Certain other types of devices, which fit this report’s definition of bionic, such as bionic penises, are excluded because they are experimental and the potential commercial market for them over the next 10 years is small or non-existent.

Neural implants are covered only to the extent that they form part of an electromechanical system such as a bionic arm, but are excluded if they are purely electronic/electrical in nature (e.g., spinal cord stimulators). Purely mechanical prosthetic devices such as hip implants and assistive devices that are not worn such as wheelchairs are also not covered.

The market projections do not include the cost of surgical procedures used to insert the devices, or rehabilitation or training of wearers in the use of their bionic device.

While some bionic devices are commercially available at present, the real market for bionics is long-term. The report therefore will focus mainly on identifying bionic technologies that are under development and the conditions that will determine which ones reach the market and the quantities that could potentially be sold. Given the long-term nature of the market, the report has a 10-year time frame (i.e., 2016 to 2026).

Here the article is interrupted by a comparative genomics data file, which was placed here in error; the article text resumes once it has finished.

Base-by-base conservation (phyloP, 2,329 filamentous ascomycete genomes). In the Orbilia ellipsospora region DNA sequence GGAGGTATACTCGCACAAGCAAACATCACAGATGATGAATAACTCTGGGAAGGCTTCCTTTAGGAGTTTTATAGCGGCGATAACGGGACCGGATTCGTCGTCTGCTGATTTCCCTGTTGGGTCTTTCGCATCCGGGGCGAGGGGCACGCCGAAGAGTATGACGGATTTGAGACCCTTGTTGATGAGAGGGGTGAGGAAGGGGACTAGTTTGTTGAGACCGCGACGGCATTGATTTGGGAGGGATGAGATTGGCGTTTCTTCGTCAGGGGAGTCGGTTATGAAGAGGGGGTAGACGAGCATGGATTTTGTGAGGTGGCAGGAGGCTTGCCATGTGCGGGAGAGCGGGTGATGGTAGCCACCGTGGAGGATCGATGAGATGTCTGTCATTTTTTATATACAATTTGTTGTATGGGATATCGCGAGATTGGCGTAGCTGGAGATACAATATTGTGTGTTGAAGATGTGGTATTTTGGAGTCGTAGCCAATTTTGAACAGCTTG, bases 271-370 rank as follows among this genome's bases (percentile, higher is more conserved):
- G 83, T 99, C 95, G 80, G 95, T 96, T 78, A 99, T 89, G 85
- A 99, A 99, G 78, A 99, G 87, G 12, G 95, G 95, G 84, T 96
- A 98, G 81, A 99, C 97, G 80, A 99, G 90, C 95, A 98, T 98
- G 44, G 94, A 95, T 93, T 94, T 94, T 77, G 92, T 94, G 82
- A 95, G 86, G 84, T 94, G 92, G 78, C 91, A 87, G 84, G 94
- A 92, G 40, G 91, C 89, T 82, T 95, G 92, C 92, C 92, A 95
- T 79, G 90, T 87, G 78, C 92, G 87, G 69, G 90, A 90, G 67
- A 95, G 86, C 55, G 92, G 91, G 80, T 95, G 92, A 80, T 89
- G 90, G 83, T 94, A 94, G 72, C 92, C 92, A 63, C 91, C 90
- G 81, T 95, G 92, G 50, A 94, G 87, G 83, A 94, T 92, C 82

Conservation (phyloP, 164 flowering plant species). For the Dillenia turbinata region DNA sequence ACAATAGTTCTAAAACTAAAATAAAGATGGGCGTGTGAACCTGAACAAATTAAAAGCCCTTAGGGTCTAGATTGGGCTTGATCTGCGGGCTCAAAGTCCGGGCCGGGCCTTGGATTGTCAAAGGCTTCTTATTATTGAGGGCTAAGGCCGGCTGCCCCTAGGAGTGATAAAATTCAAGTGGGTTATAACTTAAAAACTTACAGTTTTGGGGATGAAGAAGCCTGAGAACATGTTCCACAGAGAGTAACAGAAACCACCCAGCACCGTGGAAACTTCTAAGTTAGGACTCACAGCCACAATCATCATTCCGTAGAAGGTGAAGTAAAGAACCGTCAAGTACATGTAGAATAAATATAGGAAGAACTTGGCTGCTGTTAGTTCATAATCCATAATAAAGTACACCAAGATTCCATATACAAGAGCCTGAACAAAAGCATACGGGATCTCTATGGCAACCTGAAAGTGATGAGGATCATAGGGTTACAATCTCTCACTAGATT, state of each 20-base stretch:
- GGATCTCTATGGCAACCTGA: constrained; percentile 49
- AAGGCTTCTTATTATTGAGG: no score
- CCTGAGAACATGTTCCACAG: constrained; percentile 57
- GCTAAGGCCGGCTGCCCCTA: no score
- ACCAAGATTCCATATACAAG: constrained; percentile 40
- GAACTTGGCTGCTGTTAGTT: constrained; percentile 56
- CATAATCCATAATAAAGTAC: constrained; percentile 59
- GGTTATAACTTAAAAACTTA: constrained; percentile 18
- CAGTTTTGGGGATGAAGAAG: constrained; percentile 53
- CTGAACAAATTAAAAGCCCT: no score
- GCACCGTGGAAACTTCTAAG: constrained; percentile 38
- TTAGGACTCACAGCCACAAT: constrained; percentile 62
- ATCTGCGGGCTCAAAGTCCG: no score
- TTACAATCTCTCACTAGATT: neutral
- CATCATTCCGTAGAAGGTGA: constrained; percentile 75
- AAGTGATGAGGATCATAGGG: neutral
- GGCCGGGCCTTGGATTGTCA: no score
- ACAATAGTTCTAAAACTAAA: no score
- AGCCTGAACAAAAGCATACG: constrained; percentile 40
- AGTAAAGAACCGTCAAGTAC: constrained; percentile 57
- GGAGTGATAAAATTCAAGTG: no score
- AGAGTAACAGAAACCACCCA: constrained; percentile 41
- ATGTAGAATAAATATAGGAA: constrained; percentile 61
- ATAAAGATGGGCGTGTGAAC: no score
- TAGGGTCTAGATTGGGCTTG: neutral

Since the market for bionic devices will continue to be focused, albeit to a diminishing degree, in the medically advanced countries, the report will present detailed market estimates for the following: the United States and Canada, and the European Union. The rest of the global market will be analyzed as a single unit.

The findings and conclusions of this report are based on information gathered from manufacturers and distributors of bionic devices, hospitals, doctors and other end users. Interview data were combined with information gathered through an extensive review of secondary sources such as trade publications, trade associations, company literature and online databases to produce the baseline market estimates contained in this report.